The flange 10 prevents the collar 12 from moving beyond the upper end of the adapter 5 and the enlarged connection joint 7 prevents the collar 12 from sliding off the lower end of the adapter 5 so that the collar 12 can never be misplaced or lost. Other means for retaining the collar 12 permanently on the adapter 5 may be used, such as the flange 12a on the collar. The collar 12 is preferably made of the same metal as the adapter tube 5, such as steel, copper, aluminum or the like, however, the collar 12 may, if desired, be made of nylon or other synthetic materials and screw threaded on the inside as illustrated. While a screw threaded connection between the collar 12 and the portion 11 of the adapter is preferred, a telescoping slip joint connection may be used. The screw threaded connection, however, results in less movement of the adapter 5 when the hole 13 is being uncovered or closed and is, therefore, preferable.
The method of using the adapter is readily apparent from the description and drawings. During administration of the anesthesia and during normal breathing the adapter is used to connect the outer end of the endohole 13, the suction tube 14 is inserted and the fluids removed. After theusuction tube 14 is removed the collar 12' isagain screwed on :the portion 11 to close the hole 13 and administration of anesthesia or normal breathing through the anesthesia machine may be resumed. As the tube 14 is of much smaller diameter than the endotracheal tube 1 the patient may inhale and exhale air even while the tube 14 is being used. During an operation the anesthetist may hold the rigid tube in such position that there is no distortion of the patients mouth or lips. The tube 5 is of sutfcient length that the anesthetists hand holding the tube will not interferewith the surgeon in the operation.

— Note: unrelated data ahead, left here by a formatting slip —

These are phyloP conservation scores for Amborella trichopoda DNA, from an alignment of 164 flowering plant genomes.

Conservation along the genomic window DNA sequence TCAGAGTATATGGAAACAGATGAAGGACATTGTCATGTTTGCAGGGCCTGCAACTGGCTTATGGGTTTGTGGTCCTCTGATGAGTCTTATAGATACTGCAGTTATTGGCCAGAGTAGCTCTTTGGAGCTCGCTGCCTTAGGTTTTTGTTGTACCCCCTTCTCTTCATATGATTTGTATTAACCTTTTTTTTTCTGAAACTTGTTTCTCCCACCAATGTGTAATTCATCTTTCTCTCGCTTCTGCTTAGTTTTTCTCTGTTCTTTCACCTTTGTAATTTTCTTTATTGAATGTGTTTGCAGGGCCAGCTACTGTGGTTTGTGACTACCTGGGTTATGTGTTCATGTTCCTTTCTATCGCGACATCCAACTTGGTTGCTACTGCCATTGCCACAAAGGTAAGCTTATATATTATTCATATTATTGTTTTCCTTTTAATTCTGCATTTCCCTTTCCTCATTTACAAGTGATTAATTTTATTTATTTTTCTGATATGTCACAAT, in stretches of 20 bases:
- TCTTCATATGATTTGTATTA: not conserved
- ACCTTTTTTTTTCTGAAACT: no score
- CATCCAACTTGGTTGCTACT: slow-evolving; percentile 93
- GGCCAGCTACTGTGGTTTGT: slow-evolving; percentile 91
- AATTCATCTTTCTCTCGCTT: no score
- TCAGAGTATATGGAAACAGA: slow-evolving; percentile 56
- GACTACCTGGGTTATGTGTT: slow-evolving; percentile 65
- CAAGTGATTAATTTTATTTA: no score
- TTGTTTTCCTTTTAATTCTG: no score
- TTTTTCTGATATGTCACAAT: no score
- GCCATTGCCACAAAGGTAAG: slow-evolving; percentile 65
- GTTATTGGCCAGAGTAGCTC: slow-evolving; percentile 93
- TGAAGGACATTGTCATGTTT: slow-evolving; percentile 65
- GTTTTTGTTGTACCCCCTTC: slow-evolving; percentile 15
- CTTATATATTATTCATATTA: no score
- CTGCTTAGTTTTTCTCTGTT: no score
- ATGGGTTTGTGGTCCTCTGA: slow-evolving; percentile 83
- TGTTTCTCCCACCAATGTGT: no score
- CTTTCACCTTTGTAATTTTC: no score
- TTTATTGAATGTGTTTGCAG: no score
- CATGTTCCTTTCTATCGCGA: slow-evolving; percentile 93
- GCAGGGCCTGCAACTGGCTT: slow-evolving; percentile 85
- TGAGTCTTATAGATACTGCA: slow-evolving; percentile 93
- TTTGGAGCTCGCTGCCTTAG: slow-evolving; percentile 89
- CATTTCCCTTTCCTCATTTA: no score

It will be understood that different size endotracheal tubes and different size adapters are used with different size patients, and that other modifications and changes may be made from the specific embodiment illustrated without departing from the spirit of my invention or the scope of the following claims.